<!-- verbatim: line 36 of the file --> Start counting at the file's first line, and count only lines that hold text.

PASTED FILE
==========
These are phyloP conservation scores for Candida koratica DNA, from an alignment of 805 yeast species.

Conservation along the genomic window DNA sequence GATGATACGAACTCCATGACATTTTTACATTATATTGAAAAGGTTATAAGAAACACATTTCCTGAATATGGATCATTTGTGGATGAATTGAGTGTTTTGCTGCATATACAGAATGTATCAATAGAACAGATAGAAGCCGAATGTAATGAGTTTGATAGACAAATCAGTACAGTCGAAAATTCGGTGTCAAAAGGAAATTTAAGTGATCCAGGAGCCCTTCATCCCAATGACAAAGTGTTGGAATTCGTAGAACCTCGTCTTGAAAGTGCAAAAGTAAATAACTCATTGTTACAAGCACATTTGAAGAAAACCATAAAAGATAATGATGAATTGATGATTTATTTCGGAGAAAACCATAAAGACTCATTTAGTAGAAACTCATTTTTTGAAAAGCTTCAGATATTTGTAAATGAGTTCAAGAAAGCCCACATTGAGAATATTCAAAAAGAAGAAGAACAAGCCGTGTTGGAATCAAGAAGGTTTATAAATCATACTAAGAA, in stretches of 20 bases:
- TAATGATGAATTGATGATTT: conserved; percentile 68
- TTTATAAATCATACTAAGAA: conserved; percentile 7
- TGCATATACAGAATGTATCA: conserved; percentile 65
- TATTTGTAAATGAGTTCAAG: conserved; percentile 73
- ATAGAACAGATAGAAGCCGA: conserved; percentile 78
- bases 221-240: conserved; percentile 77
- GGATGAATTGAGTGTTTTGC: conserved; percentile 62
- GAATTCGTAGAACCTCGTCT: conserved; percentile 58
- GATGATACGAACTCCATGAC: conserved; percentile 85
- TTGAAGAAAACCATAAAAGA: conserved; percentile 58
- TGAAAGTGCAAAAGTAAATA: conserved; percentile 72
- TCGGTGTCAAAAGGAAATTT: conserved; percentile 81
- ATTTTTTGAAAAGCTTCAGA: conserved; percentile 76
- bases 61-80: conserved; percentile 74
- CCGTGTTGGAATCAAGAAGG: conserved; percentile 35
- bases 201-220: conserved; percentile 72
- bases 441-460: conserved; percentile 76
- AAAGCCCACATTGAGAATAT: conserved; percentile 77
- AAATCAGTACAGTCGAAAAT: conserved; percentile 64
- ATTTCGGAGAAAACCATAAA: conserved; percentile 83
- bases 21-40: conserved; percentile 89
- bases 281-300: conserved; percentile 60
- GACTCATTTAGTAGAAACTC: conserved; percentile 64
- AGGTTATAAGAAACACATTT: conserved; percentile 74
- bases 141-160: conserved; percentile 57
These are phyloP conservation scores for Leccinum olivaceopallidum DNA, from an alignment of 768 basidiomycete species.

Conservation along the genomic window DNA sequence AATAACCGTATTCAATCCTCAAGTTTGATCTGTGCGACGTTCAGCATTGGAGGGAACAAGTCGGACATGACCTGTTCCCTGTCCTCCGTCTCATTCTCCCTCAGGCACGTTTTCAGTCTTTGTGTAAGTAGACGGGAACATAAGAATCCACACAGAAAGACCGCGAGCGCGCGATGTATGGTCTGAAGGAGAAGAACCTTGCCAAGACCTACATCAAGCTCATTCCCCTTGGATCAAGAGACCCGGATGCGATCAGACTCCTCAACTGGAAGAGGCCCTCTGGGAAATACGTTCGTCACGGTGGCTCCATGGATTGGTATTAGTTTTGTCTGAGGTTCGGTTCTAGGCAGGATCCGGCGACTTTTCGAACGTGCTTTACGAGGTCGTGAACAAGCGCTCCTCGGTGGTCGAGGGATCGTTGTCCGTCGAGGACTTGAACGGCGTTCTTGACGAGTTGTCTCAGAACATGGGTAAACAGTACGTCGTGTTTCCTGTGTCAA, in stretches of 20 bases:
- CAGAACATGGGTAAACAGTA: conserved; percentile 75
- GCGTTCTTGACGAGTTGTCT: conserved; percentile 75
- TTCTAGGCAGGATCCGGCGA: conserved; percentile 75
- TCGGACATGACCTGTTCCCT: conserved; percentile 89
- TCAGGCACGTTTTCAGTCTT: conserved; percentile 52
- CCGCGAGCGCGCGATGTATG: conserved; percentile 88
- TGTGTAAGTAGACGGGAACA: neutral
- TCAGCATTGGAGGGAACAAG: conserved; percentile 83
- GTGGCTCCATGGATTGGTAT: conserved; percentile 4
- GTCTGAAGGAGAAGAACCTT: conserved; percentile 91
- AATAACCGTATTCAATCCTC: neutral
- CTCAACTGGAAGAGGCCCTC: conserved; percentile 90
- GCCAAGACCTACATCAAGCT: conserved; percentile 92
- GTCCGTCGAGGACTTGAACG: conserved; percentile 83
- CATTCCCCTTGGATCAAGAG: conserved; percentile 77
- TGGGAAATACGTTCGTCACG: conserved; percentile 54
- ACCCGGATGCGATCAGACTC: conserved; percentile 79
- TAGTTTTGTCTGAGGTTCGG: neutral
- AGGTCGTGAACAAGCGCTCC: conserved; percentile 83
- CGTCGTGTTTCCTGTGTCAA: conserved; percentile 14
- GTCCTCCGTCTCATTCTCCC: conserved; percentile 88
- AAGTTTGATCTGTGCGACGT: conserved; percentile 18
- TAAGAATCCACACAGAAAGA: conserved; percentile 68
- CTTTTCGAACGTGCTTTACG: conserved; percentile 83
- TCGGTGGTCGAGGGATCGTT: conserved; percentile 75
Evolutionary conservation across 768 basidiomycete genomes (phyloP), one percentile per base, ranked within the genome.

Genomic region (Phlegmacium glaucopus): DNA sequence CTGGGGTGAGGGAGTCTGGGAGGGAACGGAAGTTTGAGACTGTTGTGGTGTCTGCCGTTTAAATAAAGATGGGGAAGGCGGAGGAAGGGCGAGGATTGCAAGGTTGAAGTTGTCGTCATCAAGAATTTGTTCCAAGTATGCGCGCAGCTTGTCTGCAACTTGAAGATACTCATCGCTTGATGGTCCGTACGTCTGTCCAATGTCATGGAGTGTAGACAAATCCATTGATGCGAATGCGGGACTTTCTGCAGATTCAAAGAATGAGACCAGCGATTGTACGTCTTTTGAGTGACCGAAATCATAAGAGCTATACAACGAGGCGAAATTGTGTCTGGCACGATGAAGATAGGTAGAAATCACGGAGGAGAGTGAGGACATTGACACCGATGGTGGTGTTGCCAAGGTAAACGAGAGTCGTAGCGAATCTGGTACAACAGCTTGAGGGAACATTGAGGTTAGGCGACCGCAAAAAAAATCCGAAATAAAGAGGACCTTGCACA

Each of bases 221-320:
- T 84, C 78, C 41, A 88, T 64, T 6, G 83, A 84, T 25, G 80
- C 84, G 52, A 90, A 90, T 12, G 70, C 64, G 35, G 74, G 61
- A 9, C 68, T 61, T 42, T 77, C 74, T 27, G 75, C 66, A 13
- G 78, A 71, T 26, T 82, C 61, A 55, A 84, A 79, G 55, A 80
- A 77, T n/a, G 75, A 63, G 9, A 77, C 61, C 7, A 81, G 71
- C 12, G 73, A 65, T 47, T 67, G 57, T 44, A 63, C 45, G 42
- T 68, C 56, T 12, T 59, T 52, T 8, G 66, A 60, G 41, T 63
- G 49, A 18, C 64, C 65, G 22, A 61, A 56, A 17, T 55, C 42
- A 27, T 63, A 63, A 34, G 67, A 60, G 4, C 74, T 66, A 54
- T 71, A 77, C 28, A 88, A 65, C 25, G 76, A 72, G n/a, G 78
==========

- TGTGTAAGTAGACGGGAACA: neutral